I don’t think I have ever physically kicked myself.
But I am a little tempted to do so, in opposition to the generally accepted sense of the term, when I recall that Disney’s “Frozen” was playing in my local theater shortly after it first came out, and I did not go see it. Had I known what a sensation it would become, I might have rethought that decision.
Anyway, I did finally get around to seeing the film a couple weeks ago. Apart from some broader reflections that I offered last week, here are the thoughts that stand out most in my mind:
Elsa, the “snow queen” (voiced by Idina Menzel), made me think of Stanford University anthropologist René Girard’s great book “The Scapegoat,” in which he demonstrates the universality of the scapegoat mechanism across all cultures and its concealed presence in world mythology.
Elsa qualifies as a scapegoat in the classical sense — not merely as one who gets blamed for everything, but one who is:
1) distinguished by some unusual mark or deformity — in Elsa’s case, her (often uncontrollable) magical powers of being able to produce and manipulate ice and snow (if we are looking for a more concrete physical mark, it would be the white gloves she wears to conceal these powers);
2) somehow perceived as the cause of the pestilence or curse on the community — Elsa does, of course, set off the “eternal winter” (though not on purpose); and
3) perceived at the same time as the one who can cure the community’s misfortune — a big part of the quest to rescue Elsa is to get her to stop the “eternal winter,” after all.
Contrary to what you might think, the latter is especially troubling with regard to traditional scapegoats. Very often, this was where human sacrifice would come into play. The one with the special “mark” would be killed (“sacrificed”), and this person’s death was thought to bring about the harmony and safety of the community. Subsequently and as a result, the scapegoat would be deified or “mythified.” This basic societal impulse would morph into a variety of well-known stories (the blind Oedipus, for example).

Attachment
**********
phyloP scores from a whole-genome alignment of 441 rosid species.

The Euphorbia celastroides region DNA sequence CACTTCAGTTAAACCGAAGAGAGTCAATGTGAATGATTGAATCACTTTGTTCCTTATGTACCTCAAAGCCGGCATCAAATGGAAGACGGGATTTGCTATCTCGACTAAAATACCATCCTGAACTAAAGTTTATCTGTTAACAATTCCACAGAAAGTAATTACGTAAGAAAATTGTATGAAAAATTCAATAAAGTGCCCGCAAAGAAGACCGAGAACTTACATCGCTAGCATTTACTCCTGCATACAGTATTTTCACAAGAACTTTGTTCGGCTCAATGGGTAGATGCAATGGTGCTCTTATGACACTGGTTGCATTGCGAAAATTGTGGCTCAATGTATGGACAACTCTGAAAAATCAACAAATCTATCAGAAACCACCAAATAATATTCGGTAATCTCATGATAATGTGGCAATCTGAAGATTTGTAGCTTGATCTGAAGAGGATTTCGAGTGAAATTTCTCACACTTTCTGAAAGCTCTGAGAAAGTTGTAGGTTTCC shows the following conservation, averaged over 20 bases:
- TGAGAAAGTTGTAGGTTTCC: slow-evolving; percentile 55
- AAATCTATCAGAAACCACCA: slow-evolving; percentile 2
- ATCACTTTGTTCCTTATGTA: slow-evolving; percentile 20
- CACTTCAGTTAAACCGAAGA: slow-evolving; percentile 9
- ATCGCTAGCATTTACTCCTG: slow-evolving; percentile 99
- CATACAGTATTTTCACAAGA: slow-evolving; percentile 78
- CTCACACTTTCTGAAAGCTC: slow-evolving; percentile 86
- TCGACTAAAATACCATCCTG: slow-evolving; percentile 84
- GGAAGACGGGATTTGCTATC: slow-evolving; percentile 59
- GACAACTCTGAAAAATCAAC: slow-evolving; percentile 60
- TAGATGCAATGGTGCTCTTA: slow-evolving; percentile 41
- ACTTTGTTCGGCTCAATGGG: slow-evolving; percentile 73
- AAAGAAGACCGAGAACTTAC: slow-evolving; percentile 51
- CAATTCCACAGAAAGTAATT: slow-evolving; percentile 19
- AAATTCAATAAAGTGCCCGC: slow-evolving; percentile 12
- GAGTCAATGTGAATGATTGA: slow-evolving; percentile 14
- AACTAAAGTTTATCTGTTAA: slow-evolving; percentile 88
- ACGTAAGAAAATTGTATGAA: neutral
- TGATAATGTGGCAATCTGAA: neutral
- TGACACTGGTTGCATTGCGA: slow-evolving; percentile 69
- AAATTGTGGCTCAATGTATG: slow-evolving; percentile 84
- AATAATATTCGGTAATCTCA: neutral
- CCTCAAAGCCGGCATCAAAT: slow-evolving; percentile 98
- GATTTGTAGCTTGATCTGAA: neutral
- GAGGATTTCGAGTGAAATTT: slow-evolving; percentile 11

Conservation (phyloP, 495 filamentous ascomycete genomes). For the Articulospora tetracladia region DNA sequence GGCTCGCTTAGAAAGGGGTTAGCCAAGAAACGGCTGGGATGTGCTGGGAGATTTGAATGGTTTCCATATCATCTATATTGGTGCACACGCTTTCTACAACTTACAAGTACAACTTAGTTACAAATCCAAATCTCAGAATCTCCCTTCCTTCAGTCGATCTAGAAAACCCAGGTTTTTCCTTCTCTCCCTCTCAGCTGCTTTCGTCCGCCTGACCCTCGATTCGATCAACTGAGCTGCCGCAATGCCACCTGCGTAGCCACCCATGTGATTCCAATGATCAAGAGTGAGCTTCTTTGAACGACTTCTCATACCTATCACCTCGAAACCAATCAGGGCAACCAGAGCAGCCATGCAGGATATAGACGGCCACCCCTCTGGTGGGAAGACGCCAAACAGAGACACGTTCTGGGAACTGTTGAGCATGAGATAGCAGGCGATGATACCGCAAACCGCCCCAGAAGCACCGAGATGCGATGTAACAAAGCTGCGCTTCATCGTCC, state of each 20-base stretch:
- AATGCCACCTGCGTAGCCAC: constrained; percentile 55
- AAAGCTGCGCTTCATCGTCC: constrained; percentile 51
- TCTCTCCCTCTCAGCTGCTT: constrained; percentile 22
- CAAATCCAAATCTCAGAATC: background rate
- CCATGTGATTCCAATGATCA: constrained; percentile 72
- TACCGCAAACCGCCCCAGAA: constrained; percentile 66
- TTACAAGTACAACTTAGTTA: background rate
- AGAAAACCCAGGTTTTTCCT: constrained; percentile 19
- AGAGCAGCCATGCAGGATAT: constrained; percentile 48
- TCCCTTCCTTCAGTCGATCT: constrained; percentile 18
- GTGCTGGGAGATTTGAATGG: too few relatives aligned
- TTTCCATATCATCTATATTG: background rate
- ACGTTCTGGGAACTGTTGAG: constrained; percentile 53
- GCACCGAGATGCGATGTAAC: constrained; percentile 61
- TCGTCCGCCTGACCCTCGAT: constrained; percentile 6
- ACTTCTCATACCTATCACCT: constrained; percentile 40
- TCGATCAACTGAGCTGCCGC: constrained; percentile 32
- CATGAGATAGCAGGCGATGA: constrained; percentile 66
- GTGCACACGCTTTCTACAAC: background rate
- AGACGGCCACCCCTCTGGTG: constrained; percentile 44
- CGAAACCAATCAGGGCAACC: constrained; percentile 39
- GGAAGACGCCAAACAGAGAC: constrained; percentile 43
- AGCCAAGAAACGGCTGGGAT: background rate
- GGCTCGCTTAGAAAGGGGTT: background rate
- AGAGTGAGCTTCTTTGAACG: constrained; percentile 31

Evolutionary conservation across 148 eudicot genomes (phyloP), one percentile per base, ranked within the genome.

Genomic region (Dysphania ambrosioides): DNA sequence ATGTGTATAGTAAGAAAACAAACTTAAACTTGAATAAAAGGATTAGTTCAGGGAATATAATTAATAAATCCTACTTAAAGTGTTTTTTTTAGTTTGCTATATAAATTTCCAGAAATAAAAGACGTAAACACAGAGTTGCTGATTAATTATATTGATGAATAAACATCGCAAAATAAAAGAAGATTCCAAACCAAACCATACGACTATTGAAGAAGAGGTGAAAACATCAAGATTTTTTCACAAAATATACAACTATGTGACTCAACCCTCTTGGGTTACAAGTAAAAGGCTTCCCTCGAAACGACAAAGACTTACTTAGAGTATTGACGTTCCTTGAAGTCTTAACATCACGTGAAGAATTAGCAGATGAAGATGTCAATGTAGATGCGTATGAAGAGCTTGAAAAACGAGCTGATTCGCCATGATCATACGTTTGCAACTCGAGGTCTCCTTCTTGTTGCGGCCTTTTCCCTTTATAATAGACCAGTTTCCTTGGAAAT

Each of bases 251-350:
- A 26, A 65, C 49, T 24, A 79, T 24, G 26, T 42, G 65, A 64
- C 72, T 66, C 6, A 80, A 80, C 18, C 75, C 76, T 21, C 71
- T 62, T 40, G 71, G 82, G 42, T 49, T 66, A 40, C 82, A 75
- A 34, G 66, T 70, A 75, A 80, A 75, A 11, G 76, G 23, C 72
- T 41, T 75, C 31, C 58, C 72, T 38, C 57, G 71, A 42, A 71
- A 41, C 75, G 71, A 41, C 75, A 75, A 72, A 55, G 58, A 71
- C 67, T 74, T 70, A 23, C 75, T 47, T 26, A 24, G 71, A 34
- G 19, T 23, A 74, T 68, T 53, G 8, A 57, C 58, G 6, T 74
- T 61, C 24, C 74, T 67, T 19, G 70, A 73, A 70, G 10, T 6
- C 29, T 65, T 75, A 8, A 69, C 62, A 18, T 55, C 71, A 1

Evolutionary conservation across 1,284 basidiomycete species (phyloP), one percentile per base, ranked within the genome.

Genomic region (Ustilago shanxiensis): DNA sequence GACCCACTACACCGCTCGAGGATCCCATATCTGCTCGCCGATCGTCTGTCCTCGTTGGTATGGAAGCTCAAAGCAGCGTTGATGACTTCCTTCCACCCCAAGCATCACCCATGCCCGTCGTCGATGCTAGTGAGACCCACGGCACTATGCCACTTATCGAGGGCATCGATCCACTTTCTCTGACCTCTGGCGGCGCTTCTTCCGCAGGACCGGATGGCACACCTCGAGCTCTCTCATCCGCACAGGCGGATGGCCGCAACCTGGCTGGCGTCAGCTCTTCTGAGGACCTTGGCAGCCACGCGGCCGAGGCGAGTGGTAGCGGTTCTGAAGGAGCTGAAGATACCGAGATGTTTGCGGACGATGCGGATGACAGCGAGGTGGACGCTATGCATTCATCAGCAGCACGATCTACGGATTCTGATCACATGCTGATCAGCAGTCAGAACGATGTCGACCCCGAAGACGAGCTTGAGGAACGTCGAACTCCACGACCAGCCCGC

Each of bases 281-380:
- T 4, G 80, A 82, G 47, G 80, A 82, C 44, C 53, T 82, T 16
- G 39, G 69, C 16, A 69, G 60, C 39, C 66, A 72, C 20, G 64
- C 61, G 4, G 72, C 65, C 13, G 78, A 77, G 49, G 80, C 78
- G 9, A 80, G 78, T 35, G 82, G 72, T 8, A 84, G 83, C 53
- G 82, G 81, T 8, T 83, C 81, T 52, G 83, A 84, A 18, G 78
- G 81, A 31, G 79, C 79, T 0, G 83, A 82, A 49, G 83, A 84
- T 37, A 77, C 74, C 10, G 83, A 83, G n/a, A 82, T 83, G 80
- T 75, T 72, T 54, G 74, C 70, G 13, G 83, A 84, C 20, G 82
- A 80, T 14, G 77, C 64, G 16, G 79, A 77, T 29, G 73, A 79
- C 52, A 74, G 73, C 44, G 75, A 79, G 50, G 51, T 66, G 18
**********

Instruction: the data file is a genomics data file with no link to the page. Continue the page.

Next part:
I hope I haven’t got people depressed. If so, know that the analogy doesn’t end here. “Frozen” is a much more upbeat and hopeful tale than Hans Christian Andersen’s “The Snow Queen,” on which it is loosely based — and, ironically, the scapegoat mechanism doesn’t seem to make it into the latter at all.
But before I move on, just one further illustration of how Elsa resembles the traditional scapegoat. I’m thinking of the scene in which Prince Hans (voiced by Santino Fontana) and his band of men come to capture her in her secluded “ice palace.” In the face of these intruders who appear to mean her harm, Elsa unleashes her powers in self-defense.
At this point, Hans pleads with her –apparently with concern and sincerity — not to “become the monster they think you are.”
If Elsa’s situation in general reminds me of the scapegoat mechanism in general, then this scene in particular makes me think of perhaps the most striking living example of this societal impulse mentioned in the Bible: The Gerasene demoniac.
Most people know this to be the gentleman out of whom Christ cast a host of demons, whom he then allowed to enter a herd of swine. But if we read the Gospel account carefully we find that beforehand, the demoniac’s community carefully maintained his status as village outcast by chaining him to the tombs. What results is a vicious circle. The demoniac rages about, breaks his chains, gashes himself with stones…in short, “becomes the monster they think he is.”
This chaining is both literal and symbolic. It is a concrete manifestation of the community’s determination to keep him trapped in his scapegoat status. Elsa faces a somewhat similar situation in “Frozen.” But, like the Gerasene demoniac, she is rescued by Christ — although in a more indirect, disguised, and admittedly symbolic form.
We’ll get into that next time.
“Frozen” stills obtained through a Google image search; remaining images from Wikipedia